Technology

NeuBase is developing the next-generation of gene silencing therapies using its proprietary Peptide-nucleic acid AnTisense OLigonucleotide (PATrOL) platform.

Modular and highly specific, the PATrOL platform has the potential to significantly improve upon current gene silencing technologies by combining the specificity of antisense approaches with the intracellular penetration and broad organ distribution capabilities of small molecule therapeutics.

The next generation of gene silencing therapies

Key features of our PATrOL-enabled therapies include:

  • Modular molecular design
  • High mutant RNA sequence specificity
  • Even distribution throughout all tissue types
  • Ability to cross the blood-brain barrier
  • Endosome-independent cell permeability
  • Resistant to premature degradation throughout the body
  • No toxic self-aggregation
  • Potential to address dominant and recessive genetic diseases
  • Ability to open up and bind to double-stranded RNA
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Gene Silencing

In all cells, genetic information that is encoded in DNA is transcribed into RNA, which in turn is translated into protein.

When DNA mutations occur in gene sequences, they are passed on to mutant RNA and, subsequently, to mutant protein. These mutant proteins can be harmful to cells, becoming the cause of many genetic diseases.

Gene silencing is a powerful approach used to address many genetic diseases. Specialized molecules designed to prevent the translation of mutant proteins called antisense oligonucleotides (ASOs) can bind to and inactivate mutant RNA before it can produce disease-causing protein, potentially delaying or even preventing genetic disease onset, symptoms or progression.

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Exon Skipping

After DNA is transcribed into RNA, a process known as splicing, which removes intervening sequences to form messenger RNA (mRNA), occurs. That mRNA is then translated into a protein.

In addition to gene silencing, if designed properly, ASOs are capable of modifying gene splicing to address recessive genetic diseases. ASOs can bind to a very specific sequence on the RNA and modify the pattern of splicing so as to skip or eliminate disease-causing mutations from the mRNA and downstream protein. Similar to gene silencing, modifying gene splicing has the potential to delay or prevent genetic disease onset.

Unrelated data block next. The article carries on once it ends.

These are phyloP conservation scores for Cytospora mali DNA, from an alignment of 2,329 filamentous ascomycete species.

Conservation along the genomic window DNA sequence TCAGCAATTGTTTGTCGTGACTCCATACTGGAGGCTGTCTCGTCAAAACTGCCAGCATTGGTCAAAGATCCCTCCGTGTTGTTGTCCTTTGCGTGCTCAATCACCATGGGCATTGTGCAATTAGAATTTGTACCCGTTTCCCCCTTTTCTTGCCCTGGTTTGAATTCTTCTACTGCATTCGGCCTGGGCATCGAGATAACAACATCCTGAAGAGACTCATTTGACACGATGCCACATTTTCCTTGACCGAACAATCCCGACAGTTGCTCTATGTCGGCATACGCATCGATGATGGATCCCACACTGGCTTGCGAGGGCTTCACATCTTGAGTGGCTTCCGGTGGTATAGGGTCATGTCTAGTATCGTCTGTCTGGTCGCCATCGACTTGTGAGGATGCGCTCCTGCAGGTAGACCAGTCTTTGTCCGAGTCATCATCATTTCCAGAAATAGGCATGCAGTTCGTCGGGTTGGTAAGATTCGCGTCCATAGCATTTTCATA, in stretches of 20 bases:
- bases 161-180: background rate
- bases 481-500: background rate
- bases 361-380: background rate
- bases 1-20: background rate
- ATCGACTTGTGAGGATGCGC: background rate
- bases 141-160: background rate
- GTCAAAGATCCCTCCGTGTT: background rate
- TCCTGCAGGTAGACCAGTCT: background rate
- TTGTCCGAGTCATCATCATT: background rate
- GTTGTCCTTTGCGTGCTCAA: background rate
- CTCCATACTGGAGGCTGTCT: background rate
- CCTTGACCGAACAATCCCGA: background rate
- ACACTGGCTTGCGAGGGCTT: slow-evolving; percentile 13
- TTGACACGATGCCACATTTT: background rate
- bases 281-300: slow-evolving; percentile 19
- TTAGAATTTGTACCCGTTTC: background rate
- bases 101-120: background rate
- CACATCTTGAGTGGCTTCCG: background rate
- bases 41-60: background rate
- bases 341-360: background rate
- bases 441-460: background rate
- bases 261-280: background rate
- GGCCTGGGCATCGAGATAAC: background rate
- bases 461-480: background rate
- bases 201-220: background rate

PATrOL Platform

NeuBase’s Peptide-nucleic acid Antisense Oligonucleotide platform, or PATrOL™ platform, utilizes short sequences of engineered ASOs: peptide-nucleic acids (PNAs). While NeuBase’s PNAs are designed to bind mutant RNA to prevent translation or alter splicing to remove harmful protein like traditional ASOs, PATrOL-enabled therapies represent the next-generation of antisense technology, demonstrating superior gene silencing capabilities in preclinical studies.

The PATrOL platform yields therapeutics with the even and broad tissue distribution that is the hallmark of small molecules, while maintaining the highly specific targeting that is characteristic of antisense oligonucleotide therapies.

The Backbone

Unlike traditional ASOs which have a sugar backbone, NeuBase’s PNA therapies are designed with a peptide backbone. The peptide backbone enables the PATrOL platform to be truly modular and highly scalable, permitting rapid development of PATrOL-enabled therapies for many different genetic diseases.

The Nucleotides

NeuBase can develop its PATrOL-enabled therapies using multiple different types of nucleic acid bases, including those that are natural or engineered, allowing for increased selectivity and optimization of the therapy for the target disease. NeuBase is the first and only company to successfully create bifacial Janus bases, engineered bases that target double-stranded DNA or RNA by engaging both strands at once.

The Targeting

NeuBase has developed a proprietary chemistry to decorate its antisense candidates, which allows the therapies to be delivered systemically and achieve broad tissue distribution. With this targeting advantage, we are able to deliver our candidates into the cell bodies of neurons in every brain structure with systemic administration. This opens up new frontiers to not only address diseases of the brain in a manner that is preferable to patients, but also concurrently address disease pathologies outside of the brain.

The Self-Assembly 

NeuBase chemists have invented a method to develop short antisense oligonucleotides, as short as only three nucleotides in length, which gives NeuBase ASOs the advantages of small molecule therapies. These PATrOL-enabled drugs have proprietary “linkers” on each end, which enable cooperative binding across the RNA target. This self-assembly capability confers the selectivity of long antisense oligonucleotide therapies on very small molecules.